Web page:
In her new book Digital Suffragists, Marie Tessier puts the spotlight on the absence of women’s voices in comments made on today’s online news sites.
Tessier has spent the past ten years moderating and editing the online comment forums at The New York Times, where she says women’s voices are still drastically outnumbered by men’s. On a daily basis, she sees how few women put their ideas and expertise into the public square.
The same is true in public affairs forums, she says, where women still speak far less than men. Women still make far fewer motions at public meetings, at town hall meetings, and city council meetings. On a daily basis, she is struck by how many women hold back from putting their ideas and expertise into the public square.
What accounts for women’s reluctance to publicly advance their ideas, expertise and opinions?
Tessier notes that when it comes to public forums, it’s not a level playing field. Women receive far more criticism, harassment, and negative interruptions than their male counterparts. She also identifies a software design flaw — a linear blog comment formula based on gender-biased assumptions that she says impedes women’s participation.
In my own work, I point to a different reason. Gaps in the historical record.
Not long ago, I made a discovery — that the history of public speech has almost entirely overlooked and ignored the significant contributions made by women. If women look to the past for examples of women like them, who overcame obstacles and put their ideas into the public square, they’re likely to come up empty handed.
I searched through 230 speech anthologies in the English language, looking for speeches by women. But out of thousands of entries I came up with only a relative handful, mostly from the suffrage speeches period, and a smattering of others. The same is true in many history and social studies survey books: they focus on oratory by men, not women. From looking at the books, you’d think that women have been mostly silent in history. But it’s not true: women have spoken up — but their words and ideas were not valued as men’s were, and often weren’t recorded. That’s why I created the Speaking While Female Speech Bank, the world’s largest online archive of women’s speech.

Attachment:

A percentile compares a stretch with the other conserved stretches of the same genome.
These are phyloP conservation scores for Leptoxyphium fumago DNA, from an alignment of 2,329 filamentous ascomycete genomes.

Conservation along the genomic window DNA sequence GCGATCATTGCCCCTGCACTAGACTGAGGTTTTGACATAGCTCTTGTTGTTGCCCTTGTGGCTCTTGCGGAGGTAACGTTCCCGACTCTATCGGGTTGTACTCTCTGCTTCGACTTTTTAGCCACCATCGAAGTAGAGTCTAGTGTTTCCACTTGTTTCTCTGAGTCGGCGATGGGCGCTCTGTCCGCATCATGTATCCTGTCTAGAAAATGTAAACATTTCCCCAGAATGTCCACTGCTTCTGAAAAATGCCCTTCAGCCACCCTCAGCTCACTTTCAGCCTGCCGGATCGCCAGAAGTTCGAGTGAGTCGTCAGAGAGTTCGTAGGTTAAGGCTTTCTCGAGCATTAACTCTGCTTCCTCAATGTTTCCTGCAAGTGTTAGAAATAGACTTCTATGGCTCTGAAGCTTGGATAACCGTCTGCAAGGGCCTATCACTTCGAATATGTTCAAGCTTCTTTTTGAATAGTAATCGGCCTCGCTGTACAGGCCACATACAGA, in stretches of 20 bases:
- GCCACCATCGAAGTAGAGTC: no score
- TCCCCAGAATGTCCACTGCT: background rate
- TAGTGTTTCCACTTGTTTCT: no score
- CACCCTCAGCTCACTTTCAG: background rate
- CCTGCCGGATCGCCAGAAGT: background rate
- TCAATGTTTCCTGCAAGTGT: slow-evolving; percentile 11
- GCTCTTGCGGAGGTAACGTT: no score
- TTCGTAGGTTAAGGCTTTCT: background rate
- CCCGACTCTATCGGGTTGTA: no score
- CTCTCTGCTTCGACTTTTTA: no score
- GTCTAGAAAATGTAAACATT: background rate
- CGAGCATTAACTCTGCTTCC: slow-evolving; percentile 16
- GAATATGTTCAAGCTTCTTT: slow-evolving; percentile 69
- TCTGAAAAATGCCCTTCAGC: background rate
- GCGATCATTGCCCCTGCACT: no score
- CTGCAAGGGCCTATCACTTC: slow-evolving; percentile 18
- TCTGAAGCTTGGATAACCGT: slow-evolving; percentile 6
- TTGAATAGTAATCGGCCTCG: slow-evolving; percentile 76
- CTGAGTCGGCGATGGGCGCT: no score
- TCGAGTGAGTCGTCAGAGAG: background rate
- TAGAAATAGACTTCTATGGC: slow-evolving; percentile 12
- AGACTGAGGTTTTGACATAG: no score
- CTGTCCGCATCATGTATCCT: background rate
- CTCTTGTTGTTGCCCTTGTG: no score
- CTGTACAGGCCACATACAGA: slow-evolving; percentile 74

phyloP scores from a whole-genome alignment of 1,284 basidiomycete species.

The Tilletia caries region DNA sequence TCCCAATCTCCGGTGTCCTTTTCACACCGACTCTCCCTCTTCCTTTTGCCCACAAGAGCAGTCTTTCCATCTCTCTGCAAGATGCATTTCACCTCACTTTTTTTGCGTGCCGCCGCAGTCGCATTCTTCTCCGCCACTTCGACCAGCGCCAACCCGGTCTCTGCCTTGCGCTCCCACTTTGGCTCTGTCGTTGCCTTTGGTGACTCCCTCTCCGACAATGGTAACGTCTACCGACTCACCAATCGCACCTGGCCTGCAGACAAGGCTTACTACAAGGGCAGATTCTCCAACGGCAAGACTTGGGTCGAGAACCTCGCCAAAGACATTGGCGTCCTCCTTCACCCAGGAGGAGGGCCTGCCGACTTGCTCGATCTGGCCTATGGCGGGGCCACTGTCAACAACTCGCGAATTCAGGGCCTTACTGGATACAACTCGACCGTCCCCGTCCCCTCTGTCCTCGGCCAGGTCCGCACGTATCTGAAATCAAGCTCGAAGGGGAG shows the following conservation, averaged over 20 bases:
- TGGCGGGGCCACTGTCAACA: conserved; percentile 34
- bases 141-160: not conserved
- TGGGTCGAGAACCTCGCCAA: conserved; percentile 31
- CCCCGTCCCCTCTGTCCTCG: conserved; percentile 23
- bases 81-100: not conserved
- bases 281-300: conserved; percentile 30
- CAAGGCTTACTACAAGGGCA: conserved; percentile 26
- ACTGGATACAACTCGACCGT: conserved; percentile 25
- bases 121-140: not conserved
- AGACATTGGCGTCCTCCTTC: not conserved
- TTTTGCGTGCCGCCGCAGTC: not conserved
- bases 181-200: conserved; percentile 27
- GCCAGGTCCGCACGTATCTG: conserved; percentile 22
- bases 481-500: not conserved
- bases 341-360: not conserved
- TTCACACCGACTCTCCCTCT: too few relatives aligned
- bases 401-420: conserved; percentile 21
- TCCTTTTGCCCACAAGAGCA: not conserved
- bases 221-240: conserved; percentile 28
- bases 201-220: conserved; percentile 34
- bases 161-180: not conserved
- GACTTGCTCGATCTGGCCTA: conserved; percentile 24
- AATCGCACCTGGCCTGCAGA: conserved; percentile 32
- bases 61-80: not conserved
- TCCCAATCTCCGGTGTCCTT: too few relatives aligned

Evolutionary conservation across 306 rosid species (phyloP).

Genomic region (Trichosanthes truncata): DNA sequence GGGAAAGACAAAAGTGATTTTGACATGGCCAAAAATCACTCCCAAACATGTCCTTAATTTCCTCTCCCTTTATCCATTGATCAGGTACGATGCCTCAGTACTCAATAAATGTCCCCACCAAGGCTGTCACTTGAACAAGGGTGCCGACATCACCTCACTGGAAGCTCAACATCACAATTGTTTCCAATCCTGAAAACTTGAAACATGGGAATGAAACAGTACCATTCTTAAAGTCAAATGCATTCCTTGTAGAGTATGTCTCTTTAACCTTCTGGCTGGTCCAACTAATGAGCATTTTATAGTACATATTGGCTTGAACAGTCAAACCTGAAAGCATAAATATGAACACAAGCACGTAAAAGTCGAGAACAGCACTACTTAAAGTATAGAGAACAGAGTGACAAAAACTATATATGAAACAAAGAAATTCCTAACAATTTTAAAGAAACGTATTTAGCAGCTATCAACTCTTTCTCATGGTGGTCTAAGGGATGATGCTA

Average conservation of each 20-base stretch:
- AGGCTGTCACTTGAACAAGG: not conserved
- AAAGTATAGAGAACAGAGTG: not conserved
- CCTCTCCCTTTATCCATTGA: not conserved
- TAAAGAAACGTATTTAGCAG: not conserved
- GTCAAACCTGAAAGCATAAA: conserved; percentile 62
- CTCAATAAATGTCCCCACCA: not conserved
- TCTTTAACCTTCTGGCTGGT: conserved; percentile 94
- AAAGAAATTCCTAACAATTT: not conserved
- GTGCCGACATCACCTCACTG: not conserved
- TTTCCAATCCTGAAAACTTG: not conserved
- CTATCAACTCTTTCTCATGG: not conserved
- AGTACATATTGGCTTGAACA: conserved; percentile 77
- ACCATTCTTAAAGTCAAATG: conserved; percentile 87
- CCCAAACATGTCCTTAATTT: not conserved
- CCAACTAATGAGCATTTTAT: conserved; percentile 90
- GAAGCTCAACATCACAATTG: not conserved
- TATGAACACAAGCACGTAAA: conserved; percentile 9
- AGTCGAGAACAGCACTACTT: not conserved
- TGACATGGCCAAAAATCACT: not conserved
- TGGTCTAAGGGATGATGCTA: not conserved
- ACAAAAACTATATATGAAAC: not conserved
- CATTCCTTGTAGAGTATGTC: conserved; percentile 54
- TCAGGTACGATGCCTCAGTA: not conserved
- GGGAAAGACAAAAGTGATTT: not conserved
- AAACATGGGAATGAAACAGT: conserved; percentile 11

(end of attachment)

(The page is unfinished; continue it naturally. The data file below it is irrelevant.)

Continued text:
From looking at the books, you’d think women have been mostly silent in history. But it’s not true.
And it’s why I’m publishing a new anthology of women’s speech, Speaking While Female: 50 Extraordinary Speeches by American Women. The book will present examples of diverse women from every period in our country’s history, every profession, every walk of life, and tell the story of America through women’s eyes.
Because we all deserve to know about the women who came before us — their stories, their struggles, their achievements. It’s our intellectual inheritance.
When we know that a young woman named Molly Wallace stood up in a New England academy in 1792 to argue on behalf of women’s voices — that Antoinette Brown Blackwell made the same argument in 1893 — that Meghan Markle echoed the same sentiments in 2018 — that creates a powerful chain of connection. It’s a continuum of women’s experience and voice through time. That knowledge is our secret weapon — one that should no longer be secret.
I’ve launched a Kickstarter campaign, raising funds to publish a new anthology of women’s speeches, Speaking While Female: 50 Extraordinary Speeches by American Women. Through the campaign, I’ll be donating books to Girls Inc. DC, a nonprofit in Washington, DC that fights poverty, prejudice, and inequity and helps girls and young women aim high, achieve academically, and learn to advocate. Please support the campaign and women’s voices!
Dana Rubin is the founder and CEO of Speech Studio and a consultant, speechwriter, speaker, and trainer. A former award-winning journalist, she’s supported individuals at all career stages to become recognized, respected thought leaders and powerful communicators. She’s a popular public speaker on “The History of Women’s Speech” and a recognized expert on the overlooked history of women’s contributions to public oratory. Follow her on LinkedIn, Twitter, Instagram, and YouTube.